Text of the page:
buyer

When Is a Good Time to Rent? Not Now!

People often ask if now is a good time to buy a home, but nobody ever asks whether or not it’s a good time to rent. Regardless, we want to make certain that everyone understands that now is NOT a good time to rent.

The Census Bureau recently released their 2018 first quarter median rent numbers. According to their report, here is a graph showing rent increases from 1988 until today:

When Is a Good Time to Rent? Not Now! | MyKCM

As you can see, rents have steadily increased and are showing no signs of slowing down. If you are faced with making the decision of whether or not you should renew your lease, you might be pleasantly surprised at your ability to buy a home of your own instead.

Bottom Line

One way to protect yourself from rising rents is to lock in your housing expense by buying a home. If you are ready and willing to buy, let’s meet to determine if you are able to today!

Blog by: www.simplifyingthemarket.com

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    Housing Market: Another Gigantic Difference Between 2008 and 2018

    First Time Home Buyers, For Buyers, For Sellers, Housing Market Updates, Move-Up Buyers

    Some are attempting to compare the current housing market to the market leading up to the “boom and bust” that we experienced a decade ago. They look at price appreciation and conclude that we are on a similar trajectory, speeding toward another housing crisis.

    However, there is a major difference between the two markets. Last decade, while demand was being artificially created by extremely loose lending standards, a tremendous amount of inventory was coming to the market to satisfy that demand. Below is a graph of the inventory of homes available for sale leading up to the 2008 crash.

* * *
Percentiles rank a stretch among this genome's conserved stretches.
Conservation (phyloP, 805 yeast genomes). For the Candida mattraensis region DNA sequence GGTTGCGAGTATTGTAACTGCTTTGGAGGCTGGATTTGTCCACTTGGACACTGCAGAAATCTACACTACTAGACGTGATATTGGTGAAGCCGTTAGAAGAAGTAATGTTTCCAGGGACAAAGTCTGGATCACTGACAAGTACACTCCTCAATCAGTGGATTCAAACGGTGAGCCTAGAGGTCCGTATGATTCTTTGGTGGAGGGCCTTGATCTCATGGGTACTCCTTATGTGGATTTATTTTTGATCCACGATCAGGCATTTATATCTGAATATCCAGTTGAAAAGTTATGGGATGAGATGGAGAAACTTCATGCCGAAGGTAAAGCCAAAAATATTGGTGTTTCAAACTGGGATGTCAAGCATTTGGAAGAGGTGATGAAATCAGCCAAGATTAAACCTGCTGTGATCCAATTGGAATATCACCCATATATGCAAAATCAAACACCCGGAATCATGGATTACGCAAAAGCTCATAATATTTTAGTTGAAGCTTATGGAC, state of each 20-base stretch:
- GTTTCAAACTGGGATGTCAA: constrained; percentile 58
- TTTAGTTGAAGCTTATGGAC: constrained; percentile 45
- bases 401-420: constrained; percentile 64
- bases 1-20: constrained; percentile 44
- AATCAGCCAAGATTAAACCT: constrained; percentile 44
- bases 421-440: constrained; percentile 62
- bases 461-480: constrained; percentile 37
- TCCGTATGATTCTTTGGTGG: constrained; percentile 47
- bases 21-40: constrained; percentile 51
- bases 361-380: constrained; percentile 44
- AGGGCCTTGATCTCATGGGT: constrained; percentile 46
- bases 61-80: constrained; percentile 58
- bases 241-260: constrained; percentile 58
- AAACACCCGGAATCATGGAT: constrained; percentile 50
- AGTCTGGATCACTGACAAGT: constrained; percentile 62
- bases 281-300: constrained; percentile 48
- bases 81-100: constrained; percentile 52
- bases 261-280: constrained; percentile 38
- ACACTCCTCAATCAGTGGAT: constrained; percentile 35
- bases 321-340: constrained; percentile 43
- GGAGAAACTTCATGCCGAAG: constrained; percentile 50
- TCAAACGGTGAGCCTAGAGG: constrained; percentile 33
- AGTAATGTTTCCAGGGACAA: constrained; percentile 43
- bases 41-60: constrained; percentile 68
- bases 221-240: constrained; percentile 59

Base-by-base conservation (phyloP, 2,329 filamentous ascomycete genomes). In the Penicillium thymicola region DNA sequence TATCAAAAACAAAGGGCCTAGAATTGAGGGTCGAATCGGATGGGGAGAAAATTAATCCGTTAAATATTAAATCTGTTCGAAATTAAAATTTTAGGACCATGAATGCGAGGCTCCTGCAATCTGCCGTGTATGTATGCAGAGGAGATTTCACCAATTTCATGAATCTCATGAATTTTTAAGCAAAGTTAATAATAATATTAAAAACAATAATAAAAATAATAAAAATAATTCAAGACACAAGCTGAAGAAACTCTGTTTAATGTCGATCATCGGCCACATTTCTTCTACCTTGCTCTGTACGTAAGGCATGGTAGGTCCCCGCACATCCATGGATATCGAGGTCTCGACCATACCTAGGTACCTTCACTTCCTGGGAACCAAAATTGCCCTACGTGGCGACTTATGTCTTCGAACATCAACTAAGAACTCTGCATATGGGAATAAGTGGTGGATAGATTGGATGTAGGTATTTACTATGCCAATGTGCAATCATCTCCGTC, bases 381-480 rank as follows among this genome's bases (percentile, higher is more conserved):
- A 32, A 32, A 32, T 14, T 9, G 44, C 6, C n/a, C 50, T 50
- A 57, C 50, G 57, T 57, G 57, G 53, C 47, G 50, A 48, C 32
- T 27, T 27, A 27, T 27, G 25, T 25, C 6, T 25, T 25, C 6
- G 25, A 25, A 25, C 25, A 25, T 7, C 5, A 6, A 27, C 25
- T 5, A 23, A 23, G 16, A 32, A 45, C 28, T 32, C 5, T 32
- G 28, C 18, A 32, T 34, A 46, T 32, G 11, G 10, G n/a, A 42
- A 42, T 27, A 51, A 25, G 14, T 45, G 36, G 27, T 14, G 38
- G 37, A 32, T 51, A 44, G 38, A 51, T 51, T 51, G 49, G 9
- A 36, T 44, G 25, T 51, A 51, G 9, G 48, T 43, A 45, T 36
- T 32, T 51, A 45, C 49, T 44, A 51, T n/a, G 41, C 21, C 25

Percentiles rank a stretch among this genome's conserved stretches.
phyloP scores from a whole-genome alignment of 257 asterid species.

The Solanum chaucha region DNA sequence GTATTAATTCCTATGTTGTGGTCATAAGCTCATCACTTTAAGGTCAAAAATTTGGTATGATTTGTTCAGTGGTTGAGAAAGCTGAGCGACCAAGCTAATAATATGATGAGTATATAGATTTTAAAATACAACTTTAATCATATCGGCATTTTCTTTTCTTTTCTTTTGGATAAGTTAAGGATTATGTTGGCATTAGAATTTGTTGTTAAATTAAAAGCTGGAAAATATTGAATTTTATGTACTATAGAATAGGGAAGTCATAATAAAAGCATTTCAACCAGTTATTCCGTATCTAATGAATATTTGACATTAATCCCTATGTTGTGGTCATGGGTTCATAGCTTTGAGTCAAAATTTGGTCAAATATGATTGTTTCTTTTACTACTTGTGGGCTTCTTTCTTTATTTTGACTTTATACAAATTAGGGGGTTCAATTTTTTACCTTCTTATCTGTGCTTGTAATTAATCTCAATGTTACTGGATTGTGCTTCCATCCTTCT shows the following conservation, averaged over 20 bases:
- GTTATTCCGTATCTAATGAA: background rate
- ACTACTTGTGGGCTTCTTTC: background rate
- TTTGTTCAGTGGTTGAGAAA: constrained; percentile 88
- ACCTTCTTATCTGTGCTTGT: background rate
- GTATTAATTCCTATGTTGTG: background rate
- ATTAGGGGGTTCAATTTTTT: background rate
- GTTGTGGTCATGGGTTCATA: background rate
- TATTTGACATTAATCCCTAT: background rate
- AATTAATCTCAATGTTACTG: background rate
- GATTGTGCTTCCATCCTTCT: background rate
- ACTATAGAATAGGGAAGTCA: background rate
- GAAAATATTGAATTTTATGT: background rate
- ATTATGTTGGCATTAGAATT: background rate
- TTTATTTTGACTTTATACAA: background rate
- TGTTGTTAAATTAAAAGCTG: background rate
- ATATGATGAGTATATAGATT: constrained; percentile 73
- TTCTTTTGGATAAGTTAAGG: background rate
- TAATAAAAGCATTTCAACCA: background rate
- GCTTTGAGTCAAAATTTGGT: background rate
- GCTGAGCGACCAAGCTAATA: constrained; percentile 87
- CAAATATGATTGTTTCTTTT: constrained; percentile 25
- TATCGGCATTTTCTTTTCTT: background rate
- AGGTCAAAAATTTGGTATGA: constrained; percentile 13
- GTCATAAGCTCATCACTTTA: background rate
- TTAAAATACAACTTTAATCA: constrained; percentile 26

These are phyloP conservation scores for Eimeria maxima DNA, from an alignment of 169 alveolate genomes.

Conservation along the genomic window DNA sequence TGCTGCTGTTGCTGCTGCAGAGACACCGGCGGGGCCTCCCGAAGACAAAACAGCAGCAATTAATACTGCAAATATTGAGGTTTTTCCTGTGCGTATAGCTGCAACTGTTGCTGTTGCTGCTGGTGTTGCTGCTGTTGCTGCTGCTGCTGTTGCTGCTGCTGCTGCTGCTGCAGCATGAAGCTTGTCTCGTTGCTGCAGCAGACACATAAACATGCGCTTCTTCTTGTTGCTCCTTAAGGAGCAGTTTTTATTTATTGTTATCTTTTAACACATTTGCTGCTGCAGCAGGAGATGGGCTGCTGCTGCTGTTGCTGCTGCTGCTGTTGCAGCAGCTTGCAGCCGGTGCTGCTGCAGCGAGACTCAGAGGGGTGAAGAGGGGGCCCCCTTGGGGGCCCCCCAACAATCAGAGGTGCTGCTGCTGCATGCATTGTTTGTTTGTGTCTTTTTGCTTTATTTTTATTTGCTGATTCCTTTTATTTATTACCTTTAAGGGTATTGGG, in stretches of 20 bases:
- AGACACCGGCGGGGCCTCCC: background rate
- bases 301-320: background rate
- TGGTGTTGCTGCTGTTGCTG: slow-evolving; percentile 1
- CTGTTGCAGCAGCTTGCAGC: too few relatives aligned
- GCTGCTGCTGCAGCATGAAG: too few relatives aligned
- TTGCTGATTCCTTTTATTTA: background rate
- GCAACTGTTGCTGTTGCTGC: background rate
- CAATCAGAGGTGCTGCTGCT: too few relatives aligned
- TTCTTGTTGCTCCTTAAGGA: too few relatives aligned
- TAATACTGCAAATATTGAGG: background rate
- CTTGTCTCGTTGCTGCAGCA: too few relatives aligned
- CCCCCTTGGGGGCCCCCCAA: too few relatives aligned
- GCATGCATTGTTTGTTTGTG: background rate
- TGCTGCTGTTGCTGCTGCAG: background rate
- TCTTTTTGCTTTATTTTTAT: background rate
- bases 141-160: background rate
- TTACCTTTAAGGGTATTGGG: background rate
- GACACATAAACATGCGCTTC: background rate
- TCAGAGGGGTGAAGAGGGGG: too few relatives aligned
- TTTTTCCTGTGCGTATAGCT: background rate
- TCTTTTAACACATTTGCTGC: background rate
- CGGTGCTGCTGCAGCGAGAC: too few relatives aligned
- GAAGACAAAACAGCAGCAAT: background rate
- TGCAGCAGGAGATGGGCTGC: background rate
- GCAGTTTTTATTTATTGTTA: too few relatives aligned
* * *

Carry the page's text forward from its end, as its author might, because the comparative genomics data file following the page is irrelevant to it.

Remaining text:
A normal market should have approximately 6 months supply of housing inventory. As we can see, that number jumped to over 11 months supply leading up to the housing crisis. When questionable mortgage practices ceased, and demand dried up, there was a glut of inventory on the market which caused prices to drop as there was too much supply and not enough demand.

    Today is radically different!

    There are those who believe that low mortgage rates have created an artificial demand in the current market. They fear that if mortgage rates continue to rise, some of the current demand will dry up (which is a possibility).

    However, if we look at supply again, we can see that the current supply of homes is well below the norm of 6 months.

    Bottom Line

    We will not have a glut of inventory like we did back in 2008 and home values won’t come tumbling down. Instead, if demand weakens, we will return to a normal market (approximately a 6-month supply) with historic levels of appreciation (3.6% annually).

    Blog by: www.simplifyingthemarket.com

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